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How Has COVID-19 Affected Job Recruitment?

Students in MBA and specialty master’s programs saw some drop-offs in recruiting options—but there were a few bright spots.

As expected, the COVID-19 pandemic had an overall negative impact on the 2020–2021 job market for students graduating with master’s degrees in business. However, some industries fared well, and a number of schools found silver linings in the virtual recruiting market, according to new research from the MBA Career Services & Employer Alliance. The MBA CSEA Fall 2020 Recruiting Trends Survey, which was released in March, is based on confidential surveys completed in January by 94 MBA CSEA member schools.

The survey examined job trends for students in full-time, part-time, international, and specialty master’s degree programs. Overall, schools saw bigger drops in the number of full-time job postings offered off-campus than in the number of opportunities represented by recruiters who came to campus and scheduled interviews.

In all student categories, technology was the industry that saw the biggest jump in recruitment. For instance, in the category of full-time domestic students, 57 percent of respondents saw an increase in technology job postings. The hospitality industry, one of the sectors hit hardest by pandemic-driven lockdowns, saw the biggest drop, with 61 percent of schools seeing a decrease in job postings for full-time students.

Among the other findings:

  • Twenty-two percent of schools reported an increase in off-campus opportunities for full-time MBA students. That was a precipitous drop from the fall of 2019, when 49 percent of schools indicated an increase. The difference in on-campus recruiting was less dramatic, with 21 percent reporting an increase in 2020 compared with 23 percent in 2019.
  • For full-time international students, opportunities decreased at 65 percent of responding schools. That was true for 55 percent of schools in 2019.
  • Forty-one percent of respondents reported that off-campus job postings were mostly flat for part-time MBA students. That figure was noticeably higher than the 30 percent who reported in 2019 that off-campus recruiting was flat for these students. By contrast, schools did not report much change year to year in the number of school-scheduled interviews.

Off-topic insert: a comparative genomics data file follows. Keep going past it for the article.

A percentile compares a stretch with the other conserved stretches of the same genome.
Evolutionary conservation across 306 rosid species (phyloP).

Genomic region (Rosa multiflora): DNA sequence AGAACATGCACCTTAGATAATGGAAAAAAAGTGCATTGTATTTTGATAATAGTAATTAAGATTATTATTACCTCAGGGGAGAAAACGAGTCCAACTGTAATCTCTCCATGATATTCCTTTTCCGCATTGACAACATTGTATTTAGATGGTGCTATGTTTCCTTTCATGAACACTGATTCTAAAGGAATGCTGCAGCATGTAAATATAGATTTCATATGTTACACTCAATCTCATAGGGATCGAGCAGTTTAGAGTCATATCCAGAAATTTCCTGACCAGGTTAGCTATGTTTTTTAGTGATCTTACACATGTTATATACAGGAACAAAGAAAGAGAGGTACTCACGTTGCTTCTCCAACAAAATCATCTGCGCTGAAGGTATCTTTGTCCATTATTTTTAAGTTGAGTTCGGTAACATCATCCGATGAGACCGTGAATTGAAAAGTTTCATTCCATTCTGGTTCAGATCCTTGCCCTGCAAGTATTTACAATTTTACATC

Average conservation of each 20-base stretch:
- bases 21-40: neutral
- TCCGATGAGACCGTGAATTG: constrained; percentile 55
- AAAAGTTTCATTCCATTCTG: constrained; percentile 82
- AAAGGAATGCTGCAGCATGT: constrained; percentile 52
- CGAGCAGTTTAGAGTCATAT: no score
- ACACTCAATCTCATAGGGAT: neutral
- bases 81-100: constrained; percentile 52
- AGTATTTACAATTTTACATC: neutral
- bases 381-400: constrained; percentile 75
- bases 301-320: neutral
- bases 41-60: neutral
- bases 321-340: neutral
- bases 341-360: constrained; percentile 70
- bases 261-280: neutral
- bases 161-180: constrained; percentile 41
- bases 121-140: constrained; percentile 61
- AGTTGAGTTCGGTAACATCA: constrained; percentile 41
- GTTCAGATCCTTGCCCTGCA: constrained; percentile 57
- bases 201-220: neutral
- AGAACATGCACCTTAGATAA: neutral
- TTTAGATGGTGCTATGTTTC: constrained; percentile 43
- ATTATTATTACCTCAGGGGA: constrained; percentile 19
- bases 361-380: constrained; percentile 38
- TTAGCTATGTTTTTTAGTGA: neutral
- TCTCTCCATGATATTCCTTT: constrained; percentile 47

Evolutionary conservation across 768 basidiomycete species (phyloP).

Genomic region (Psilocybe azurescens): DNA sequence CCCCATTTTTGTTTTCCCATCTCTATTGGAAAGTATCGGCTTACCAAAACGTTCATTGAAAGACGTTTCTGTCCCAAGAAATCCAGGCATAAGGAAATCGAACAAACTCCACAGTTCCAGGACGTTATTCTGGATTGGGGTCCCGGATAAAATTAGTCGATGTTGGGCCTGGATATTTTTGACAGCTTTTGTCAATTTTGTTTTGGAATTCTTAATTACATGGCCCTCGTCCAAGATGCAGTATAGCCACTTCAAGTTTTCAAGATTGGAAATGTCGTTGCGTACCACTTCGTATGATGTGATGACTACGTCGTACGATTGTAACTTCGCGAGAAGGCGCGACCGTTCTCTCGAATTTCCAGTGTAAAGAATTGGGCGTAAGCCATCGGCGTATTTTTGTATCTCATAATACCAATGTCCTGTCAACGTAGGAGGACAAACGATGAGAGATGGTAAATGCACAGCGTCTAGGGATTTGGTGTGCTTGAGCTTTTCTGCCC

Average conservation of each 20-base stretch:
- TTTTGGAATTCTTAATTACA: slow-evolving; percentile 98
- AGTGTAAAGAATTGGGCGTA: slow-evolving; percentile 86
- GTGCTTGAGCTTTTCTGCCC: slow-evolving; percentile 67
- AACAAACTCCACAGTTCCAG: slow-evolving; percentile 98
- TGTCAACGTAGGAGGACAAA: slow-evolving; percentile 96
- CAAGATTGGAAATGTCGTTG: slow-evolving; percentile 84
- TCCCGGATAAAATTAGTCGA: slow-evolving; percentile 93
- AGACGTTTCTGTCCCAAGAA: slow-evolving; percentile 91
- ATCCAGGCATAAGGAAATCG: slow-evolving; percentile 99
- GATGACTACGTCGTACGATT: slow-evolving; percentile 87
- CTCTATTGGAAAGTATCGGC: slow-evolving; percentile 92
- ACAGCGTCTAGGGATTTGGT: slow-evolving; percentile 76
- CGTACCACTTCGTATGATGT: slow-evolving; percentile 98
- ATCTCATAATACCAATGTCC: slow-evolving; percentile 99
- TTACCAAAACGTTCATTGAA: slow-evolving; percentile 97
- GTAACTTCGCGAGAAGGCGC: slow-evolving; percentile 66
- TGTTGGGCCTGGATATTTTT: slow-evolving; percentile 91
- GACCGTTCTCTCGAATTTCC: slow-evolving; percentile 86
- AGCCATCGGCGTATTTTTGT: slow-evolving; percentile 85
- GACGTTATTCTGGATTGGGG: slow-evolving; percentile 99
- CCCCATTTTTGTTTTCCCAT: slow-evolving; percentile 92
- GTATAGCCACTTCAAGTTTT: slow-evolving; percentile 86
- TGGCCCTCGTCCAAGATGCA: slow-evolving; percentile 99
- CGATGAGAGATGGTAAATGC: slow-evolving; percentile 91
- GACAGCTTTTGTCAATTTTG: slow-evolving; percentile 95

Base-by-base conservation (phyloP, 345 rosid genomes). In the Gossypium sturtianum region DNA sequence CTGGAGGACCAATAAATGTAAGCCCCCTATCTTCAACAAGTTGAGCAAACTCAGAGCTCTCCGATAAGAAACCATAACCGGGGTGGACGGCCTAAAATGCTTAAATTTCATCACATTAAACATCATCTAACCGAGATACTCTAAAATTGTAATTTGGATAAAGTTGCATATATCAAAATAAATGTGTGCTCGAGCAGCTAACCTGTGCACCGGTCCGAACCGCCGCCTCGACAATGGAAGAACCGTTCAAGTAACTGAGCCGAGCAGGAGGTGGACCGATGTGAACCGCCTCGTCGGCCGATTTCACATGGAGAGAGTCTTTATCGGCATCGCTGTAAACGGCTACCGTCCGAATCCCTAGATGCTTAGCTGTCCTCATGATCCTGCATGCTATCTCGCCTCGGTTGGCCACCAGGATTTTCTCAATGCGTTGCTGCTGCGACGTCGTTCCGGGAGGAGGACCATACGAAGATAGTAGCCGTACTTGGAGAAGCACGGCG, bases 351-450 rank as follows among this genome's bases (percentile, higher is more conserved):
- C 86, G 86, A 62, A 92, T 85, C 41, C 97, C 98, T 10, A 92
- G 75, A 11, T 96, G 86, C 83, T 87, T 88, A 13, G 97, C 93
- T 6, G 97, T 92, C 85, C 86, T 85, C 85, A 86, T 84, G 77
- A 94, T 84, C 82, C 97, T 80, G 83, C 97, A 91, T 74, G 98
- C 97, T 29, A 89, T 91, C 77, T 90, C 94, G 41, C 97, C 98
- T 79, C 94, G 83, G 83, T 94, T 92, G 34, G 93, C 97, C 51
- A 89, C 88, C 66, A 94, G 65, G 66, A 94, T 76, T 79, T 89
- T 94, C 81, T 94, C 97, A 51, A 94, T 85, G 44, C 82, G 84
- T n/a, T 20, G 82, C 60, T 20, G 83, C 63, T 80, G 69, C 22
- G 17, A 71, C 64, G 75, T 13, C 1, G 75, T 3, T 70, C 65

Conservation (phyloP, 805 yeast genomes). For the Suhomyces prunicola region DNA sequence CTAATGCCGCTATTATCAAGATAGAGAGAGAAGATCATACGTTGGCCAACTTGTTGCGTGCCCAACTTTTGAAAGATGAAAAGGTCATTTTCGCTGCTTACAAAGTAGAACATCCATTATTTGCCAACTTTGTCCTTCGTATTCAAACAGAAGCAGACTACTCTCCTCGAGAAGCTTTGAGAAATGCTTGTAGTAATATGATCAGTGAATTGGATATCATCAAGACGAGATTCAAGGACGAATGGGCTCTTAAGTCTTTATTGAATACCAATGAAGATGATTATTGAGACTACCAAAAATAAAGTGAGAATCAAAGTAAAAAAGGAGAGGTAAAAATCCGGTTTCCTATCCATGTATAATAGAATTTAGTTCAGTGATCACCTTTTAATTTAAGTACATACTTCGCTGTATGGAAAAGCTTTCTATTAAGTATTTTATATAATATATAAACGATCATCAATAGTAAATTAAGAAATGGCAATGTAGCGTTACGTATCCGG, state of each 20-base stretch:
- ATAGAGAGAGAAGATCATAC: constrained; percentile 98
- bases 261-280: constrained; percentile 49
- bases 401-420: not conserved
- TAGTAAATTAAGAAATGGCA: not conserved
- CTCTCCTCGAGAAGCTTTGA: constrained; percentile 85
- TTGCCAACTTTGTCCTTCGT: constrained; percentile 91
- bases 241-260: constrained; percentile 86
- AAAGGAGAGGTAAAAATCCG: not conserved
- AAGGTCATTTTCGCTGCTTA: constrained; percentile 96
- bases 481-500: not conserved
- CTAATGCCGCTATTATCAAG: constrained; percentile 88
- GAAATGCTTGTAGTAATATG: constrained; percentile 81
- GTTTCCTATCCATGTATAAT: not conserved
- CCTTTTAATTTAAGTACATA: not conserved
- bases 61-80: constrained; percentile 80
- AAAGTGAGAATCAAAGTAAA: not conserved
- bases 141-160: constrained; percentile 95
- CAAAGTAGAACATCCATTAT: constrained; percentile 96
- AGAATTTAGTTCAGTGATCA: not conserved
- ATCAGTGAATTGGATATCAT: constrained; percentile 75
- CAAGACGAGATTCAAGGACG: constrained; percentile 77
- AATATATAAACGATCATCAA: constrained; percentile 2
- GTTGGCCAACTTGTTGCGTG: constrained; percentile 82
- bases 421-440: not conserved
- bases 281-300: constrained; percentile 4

• For students in specialty master’s programs, 28 percent of schools reported an increase in off-campus recruiting—which was actually higher than the 2019 figure of 15 percent. But on-campus recruiting rose by only 8 percent in 2020, compared to 39 percent in 2019.

Additional Observations

While students faced an uncertain job market, survey participants did note some positives coming out of the 2020 recruiting cycle. For instance, career services were more accessible to students in virtual environments, and many schools enjoyed higher attendance at such events. Respondents also noted that virtual recruiting and career services opportunities kept the hiring landscape from becoming even worse. Alumni engagement increased over the 2020 recruitment cycle, with more alumni assisting with networking and programming.

However, a virtual recruiting environment did lead to video meeting fatigue, recruiting delays, and a diminished chance for students to develop personal relationships with companies. The pandemic also resulted in fewer U.S. companies offering visa sponsorships.

Nonetheless, schools and employers have managed to adapt to the new normal. For instance, a majority of the responding companies indicated that they were satisfied with the virtual recruiting environment, making it likely that virtual recruiting will continue well into the post-COVID world.

“The pandemic has revealed that the skills graduate business education provides are still very much in demand,” says John Helmers, president of MBA CSEA. Helmers also is associate director of graduate career management at the Leeds School of Business at the University of Colorado Boulder. “As the global market continues to reopen,” he adds, “I suspect that the next normal will include many efficiencies that were realized out of necessity from going remote, but that other essential aspects of in-person work and recruiting will return.”